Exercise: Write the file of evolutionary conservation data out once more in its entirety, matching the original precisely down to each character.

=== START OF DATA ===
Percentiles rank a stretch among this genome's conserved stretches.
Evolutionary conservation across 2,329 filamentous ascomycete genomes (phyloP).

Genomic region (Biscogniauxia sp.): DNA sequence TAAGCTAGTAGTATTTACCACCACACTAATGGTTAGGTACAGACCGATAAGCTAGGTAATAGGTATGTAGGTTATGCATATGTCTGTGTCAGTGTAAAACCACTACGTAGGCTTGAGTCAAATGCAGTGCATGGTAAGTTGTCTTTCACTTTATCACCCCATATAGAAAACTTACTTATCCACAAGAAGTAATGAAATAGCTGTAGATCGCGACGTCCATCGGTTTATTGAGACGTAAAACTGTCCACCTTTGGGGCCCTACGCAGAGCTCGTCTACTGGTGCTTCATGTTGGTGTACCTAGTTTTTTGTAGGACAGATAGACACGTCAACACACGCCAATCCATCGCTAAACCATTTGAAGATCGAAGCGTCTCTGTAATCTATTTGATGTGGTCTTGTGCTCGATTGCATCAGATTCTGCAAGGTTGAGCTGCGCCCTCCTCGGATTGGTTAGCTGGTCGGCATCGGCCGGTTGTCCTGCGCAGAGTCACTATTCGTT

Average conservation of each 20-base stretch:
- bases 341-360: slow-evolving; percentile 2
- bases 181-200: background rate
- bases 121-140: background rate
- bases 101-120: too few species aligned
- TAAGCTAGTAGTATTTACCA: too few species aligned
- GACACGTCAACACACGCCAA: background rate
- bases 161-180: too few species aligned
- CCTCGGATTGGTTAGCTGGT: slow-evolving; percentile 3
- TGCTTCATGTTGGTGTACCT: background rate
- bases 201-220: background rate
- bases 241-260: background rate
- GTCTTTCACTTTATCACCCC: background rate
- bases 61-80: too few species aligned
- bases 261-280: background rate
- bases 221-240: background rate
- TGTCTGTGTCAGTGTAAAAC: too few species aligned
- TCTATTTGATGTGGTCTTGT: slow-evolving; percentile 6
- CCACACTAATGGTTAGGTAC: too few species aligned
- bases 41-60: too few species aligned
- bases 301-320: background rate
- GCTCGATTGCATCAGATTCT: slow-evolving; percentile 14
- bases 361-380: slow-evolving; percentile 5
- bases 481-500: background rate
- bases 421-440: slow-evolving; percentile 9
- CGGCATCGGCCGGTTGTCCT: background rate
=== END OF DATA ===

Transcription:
Percentiles rank a stretch among this genome's conserved stretches.
Evolutionary conservation across 2,329 filamentous ascomycete genomes (phyloP).

Genomic region (Biscogniauxia sp.): DNA sequence TAAGCTAGTAGTATTTACCACCACACTAATGGTTAGGTACAGACCGATAAGCTAGGTAATAGGTATGTAGGTTATGCATATGTCTGTGTCAGTGTAAAACCACTACGTAGGCTTGAGTCAAATGCAGTGCATGGTAAGTTGTCTTTCACTTTATCACCCCATATAGAAAACTTACTTATCCACAAGAAGTAATGAAATAGCTGTAGATCGCGACGTCCATCGGTTTATTGAGACGTAAAACTGTCCACCTTTGGGGCCCTACGCAGAGCTCGTCTACTGGTGCTTCATGTTGGTGTACCTAGTTTTTTGTAGGACAGATAGACACGTCAACACACGCCAATCCATCGCTAAACCATTTGAAGATCGAAGCGTCTCTGTAATCTATTTGATGTGGTCTTGTGCTCGATTGCATCAGATTCTGCAAGGTTGAGCTGCGCCCTCCTCGGATTGGTTAGCTGGTCGGCATCGGCCGGTTGTCCTGCGCAGAGTCACTATTCGTT

Average conservation of each 20-base stretch:
- bases 341-360: slow-evolving; percentile 2
- bases 181-200: background rate
- bases 121-140: background rate
- bases 101-120: too few species aligned
- TAAGCTAGTAGTATTTACCA: too few species aligned
- GACACGTCAACACACGCCAA: background rate
- bases 161-180: too few species aligned
- CCTCGGATTGGTTAGCTGGT: slow-evolving; percentile 3
- TGCTTCATGTTGGTGTACCT: background rate
- bases 201-220: background rate
- bases 241-260: background rate
- GTCTTTCACTTTATCACCCC: background rate
- bases 61-80: too few species aligned
- bases 261-280: background rate
- bases 221-240: background rate
- TGTCTGTGTCAGTGTAAAAC: too few species aligned
- TCTATTTGATGTGGTCTTGT: slow-evolving; percentile 6
- CCACACTAATGGTTAGGTAC: too few species aligned
- bases 41-60: too few species aligned
- bases 301-320: background rate
- GCTCGATTGCATCAGATTCT: slow-evolving; percentile 14
- bases 361-380: slow-evolving; percentile 5
- bases 481-500: background rate
- bases 421-440: slow-evolving; percentile 9
- CGGCATCGGCCGGTTGTCCT: background rate